War On Drugs Czar Jeff Sessions Can’t Get Out Of The 80s

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DARElion

Attorney General Jeff Sessions, who should be more accurately known as the War on Drugs Czar, is firmly stuck in the 80’s. His approval of the old, outdated, and ineffective DARE program proves that he’s out of touch with current realities.

Sessions has embarrassed himself when it comes to drugs; especially cannabis since becoming the Attorney General of the United States. He’s such an embarrassment, that some even suggest he smoke some marijuana and relax a little.  But the longer he’s in office, the more humiliating it is to watch him flop around like goldfish in the sand.

He’s now gone out of his way to praise the old DARE program from the 80’s. Some might remember it, DARE: Drug Abuse Resistance Education. It was a government-funded program enacted in 75% of American schools to try to keep kids off drugs, but based on the opioid epidemic we are facing, it has epically failed.

That hasn’t stopped Sessions from declaring his undying love for the failed program. Speaking at a DARE conference, Sessions said, “DARE is, I think, the best remembered anti-drug program today. In recent years, people have not paid much attention to that message, but they are ready to hear it again. …We know it worked before, and we can make it work again.” However, the statistics aren’t exactly in Sessions’ favor.

Students who went through DARE weren’t any less likely to do drugs than the students who didn’t. In fact, there’s some well-regarded research that some groups of students were actually more likely to do drugs if they went through DARE. Scientists knew DARE was ineffective relatively early on, but the program grew anyways. The program’s eventual reform was the result of a long and hard battle between evidence-based research, and popular opinion. –SOURCE

The DARE program cost taxpayers millions of dollars, and it’s “cool” 90’s trendy mascot “Daren the Lion” has all but been forgotten. But Sessions just can’t give up on DARE and it’s failures. Just like he can’t give up on his fight to ensure marijuana remains illegal.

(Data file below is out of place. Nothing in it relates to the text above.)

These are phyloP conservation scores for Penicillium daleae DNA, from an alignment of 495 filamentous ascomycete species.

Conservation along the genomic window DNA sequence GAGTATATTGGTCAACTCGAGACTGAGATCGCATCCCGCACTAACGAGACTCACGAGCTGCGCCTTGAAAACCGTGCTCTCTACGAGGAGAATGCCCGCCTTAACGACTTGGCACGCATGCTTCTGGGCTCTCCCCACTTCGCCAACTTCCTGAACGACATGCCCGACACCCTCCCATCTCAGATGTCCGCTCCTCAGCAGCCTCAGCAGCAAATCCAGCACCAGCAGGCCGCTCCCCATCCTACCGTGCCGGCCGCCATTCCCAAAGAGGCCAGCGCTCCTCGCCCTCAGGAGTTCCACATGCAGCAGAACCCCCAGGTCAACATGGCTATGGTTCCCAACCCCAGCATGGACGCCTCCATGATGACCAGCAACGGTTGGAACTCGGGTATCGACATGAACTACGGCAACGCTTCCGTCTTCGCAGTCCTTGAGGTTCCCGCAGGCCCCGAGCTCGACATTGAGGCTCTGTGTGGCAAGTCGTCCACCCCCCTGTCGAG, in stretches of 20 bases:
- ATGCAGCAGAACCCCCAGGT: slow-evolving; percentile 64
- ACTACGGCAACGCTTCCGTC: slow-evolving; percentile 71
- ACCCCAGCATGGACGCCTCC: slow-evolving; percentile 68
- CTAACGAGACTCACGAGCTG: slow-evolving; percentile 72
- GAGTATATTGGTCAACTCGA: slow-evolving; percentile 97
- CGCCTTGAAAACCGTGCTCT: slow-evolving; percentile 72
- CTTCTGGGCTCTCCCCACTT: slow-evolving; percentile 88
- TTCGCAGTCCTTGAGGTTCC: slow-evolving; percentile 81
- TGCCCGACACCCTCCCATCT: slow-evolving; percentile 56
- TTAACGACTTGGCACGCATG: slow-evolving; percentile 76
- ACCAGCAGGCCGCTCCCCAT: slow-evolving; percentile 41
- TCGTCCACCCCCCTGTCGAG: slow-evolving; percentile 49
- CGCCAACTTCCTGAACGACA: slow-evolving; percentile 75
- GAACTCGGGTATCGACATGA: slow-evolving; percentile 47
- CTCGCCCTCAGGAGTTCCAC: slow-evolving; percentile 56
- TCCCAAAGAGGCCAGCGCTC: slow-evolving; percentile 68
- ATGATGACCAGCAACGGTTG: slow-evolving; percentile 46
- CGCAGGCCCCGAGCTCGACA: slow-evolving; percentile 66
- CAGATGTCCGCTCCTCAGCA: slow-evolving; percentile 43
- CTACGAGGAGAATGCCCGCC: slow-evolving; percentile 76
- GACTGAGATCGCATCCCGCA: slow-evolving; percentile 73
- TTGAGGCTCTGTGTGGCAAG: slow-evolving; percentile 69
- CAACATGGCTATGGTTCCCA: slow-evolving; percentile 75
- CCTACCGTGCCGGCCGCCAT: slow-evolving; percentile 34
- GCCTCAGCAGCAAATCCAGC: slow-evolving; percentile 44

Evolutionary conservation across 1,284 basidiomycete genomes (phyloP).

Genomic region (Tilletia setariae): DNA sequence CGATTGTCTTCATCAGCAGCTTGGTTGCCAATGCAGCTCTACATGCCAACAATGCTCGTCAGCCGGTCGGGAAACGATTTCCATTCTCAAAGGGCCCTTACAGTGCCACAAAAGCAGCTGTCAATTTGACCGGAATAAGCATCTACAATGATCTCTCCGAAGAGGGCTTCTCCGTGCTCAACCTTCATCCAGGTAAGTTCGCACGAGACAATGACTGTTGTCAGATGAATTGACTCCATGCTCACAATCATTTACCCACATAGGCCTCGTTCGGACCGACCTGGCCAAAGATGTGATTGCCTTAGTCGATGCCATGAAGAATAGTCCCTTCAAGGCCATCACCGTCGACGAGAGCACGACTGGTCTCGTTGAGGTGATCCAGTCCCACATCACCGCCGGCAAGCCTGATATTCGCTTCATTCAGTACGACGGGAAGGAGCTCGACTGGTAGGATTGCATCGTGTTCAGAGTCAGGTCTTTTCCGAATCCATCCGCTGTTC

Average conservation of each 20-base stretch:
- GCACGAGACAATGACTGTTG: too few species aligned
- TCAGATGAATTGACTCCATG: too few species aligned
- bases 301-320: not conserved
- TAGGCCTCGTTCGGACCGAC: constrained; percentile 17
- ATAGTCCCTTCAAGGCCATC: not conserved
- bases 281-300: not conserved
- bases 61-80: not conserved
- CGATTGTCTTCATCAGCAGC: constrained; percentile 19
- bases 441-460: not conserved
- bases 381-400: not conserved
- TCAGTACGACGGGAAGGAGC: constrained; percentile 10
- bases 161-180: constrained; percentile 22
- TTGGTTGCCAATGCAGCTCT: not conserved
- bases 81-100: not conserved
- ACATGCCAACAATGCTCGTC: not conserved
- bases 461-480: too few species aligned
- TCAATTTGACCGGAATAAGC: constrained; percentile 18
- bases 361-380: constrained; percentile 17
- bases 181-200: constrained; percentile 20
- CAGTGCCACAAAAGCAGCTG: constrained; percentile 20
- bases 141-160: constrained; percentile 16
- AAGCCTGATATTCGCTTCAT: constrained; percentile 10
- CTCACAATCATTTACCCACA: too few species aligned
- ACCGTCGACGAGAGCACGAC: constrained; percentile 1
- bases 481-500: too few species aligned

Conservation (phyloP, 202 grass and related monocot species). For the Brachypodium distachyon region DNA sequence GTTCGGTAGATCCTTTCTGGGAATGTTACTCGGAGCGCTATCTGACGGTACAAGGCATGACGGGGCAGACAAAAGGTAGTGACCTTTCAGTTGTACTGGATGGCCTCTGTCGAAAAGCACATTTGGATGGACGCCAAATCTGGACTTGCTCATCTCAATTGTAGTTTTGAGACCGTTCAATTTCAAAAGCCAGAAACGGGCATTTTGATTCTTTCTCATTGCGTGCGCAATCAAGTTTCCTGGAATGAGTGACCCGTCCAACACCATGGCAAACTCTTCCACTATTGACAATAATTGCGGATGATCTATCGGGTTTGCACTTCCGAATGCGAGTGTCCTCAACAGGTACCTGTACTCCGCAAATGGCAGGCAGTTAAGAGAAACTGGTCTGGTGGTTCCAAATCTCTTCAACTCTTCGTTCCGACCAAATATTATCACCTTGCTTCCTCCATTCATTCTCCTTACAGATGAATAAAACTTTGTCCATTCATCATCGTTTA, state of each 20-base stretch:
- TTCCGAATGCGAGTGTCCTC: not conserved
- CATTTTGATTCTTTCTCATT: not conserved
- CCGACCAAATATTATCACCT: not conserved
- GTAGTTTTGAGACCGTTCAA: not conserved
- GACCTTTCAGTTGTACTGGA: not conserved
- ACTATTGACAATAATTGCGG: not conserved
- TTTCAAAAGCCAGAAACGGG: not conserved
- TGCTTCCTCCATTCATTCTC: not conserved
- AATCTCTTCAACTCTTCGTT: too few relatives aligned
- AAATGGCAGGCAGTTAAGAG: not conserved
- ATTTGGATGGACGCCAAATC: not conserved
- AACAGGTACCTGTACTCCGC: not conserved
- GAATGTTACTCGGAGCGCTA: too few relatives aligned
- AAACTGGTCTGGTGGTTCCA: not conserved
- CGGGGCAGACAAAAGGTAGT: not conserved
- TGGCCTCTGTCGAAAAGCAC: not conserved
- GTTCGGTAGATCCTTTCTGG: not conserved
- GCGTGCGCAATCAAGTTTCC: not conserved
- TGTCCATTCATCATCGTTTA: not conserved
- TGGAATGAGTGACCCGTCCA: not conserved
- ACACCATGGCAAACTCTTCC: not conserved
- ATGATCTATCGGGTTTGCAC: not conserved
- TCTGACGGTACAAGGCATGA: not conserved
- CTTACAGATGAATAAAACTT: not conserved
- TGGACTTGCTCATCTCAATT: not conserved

Sessions’ inability to focus on the problem of government interference in the “war on drugs” has been a disaster. He doesn’t seem to really be interested in the facts or the causes of drug use, nor is he willing to listen to possible solutions outside of government punishments. A 2000 study by the American Psychological Association and a report to Congress from the National Criminal Justice Reference Service in 1998 both came to the same conclusion: kids who went through the DARE program were just as likely to use drugs as those who did not.

Many have claimed that the problem wasn’t the education of the effects of drug use, but the fact that police were teaching these classes, not doctors or nurses. It undermined the effectiveness of the program even though some assumed that the police would have more “authority” when it comes to “criminal behavior” than a doctor.

Dr. Ruth Rich was tasked with selecting the first curriculum for the DARE program. Research on drug prevention education was already underway at USC, under the title “SMART.” But there was a catch, DARE’s founder desired the program be taught by police officers themselves, not doctors or teachers. Rich agreed with him, on the grounds that cops are more familiar with the “criminal culture.” As she told the LA Times, “There’s a gap between the street and the classroom. Police officers are believable on this subject. When it comes to drugs, they’re more credible than a teacher.”

The idea of police officers in the classroom turned off some of SMART’s original authors, including the head of the research team, Andy JohnsonReason Magazine reported, “Though sympathetic to Rich’s dilemma, Johnson had serious objections to handing an experimental educational program over to the local police.”

Government punishments for drug use haven’t worked, and neither has handing over the task of education on drugs to the police. Major changes in how the government handles drug use and freeing up the industry which treats addiction is what would work the best, but is also the one thing the government refuses to try – because we can’t’ have freedom.  It’s just way too scary.

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Contributed by Dawn Luger of The Daily Sheeple.

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  • Jimmy Yost